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South Asian Bureaucracy


Sanjoy Bagchi

GOVERNANCE IN SOUTH ASIA: STATE OF THE CIVIL SERVICES
Edited by K.S. Chalam
Sage Publications, New Delhi, 2014, pp. 293, Rs. 895.00

VOLUME XXXIX NUMBER 2 February 2015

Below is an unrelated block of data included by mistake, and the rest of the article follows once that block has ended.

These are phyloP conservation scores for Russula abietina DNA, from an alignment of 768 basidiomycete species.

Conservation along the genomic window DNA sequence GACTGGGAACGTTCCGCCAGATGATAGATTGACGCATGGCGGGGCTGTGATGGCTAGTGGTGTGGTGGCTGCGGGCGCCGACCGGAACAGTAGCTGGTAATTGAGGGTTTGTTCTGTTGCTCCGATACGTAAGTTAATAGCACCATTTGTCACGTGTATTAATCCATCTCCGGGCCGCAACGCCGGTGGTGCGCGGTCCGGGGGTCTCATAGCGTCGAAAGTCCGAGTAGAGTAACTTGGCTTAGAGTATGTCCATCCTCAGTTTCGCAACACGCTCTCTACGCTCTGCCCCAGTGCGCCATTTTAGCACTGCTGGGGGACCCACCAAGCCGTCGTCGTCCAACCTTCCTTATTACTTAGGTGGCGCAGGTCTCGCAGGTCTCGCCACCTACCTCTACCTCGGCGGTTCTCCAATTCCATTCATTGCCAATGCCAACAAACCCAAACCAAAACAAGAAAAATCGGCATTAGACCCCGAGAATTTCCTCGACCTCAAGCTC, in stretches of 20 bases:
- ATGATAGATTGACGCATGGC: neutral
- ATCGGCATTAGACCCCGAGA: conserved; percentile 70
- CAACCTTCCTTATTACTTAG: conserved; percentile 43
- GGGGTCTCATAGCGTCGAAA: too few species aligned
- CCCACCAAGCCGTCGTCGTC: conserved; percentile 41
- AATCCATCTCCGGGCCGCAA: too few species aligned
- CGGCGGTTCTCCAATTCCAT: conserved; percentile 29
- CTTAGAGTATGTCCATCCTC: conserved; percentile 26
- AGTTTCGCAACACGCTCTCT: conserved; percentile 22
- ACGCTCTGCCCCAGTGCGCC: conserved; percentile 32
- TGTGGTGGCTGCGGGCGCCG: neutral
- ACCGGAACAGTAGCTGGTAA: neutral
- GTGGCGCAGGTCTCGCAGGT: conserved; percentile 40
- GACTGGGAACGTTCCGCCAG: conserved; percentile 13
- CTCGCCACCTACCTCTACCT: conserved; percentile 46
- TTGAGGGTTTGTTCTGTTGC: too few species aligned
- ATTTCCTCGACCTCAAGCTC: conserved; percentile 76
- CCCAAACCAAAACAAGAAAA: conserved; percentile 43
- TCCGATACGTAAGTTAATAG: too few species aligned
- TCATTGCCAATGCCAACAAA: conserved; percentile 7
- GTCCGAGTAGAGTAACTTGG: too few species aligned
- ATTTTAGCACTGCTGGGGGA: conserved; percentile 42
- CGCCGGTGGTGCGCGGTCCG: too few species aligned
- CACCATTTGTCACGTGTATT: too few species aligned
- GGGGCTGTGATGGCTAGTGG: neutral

Amongst the regional organizations, SAARC, the South Asian Association for Regional Cooperation, has not attracted much scholarly attention. It is a compact geographical region bounded on the north by high mountain ranges and in the south by high seas. On the sides it is enclosed by two arms of highlands originating from the Pamirs and the Himalayas. The countries of the region are diverse ethnically as well as in their religious beliefs. But historically they were managed by the East India Company, and later by the British Government in the recent past. Some of the members, though not under direct British rule, enjoyed British protection. Although the member countries had lived under Pax Britanica for long periods, most of them after the departure of the British fell prey to internal conflicts. Pakistan became a theocratic Islamic Republic and succumbed to military dictatorship. Sri Lanka went through a long spell of civil war. India and Pakistan continued under the shadow of border tensions and frequent armed conflicts. These events attracted the attention of outsiders. The region’s governance had rarely merited deep study. In that context this volume should be regarded as important. The editor of this book is a former member of the Union Public Service Commission, India. He has collected a number of essays on governance, most of them pertaining to India while some of them are of a general nature. A few of them deal with a particular member country of SAARC. He has grouped the essays under four headings.   In the first part under the overall heading of Governance and Civil Service, there are four essays dealing with governance and public service, constitutional status of the civil service in India, civil service values and neutrality, and importance of social security in good governance. The essays are of a general nature, mostly dealing with the Indian context. They do not even obliquely touch upon the situation in South Asia. The second part is India specific since it deals with civil service reform in India. This part contains four essays. The first one is on accountability in public service, followed by a very good analysis of corruption in India contributed by  the formidable Bhure Lal.  Then there are two essays of indifferent quality on institutional civil service reforms in the Indian civil service and reinventing the civil servant. The third part is the only one that is relevant for ...


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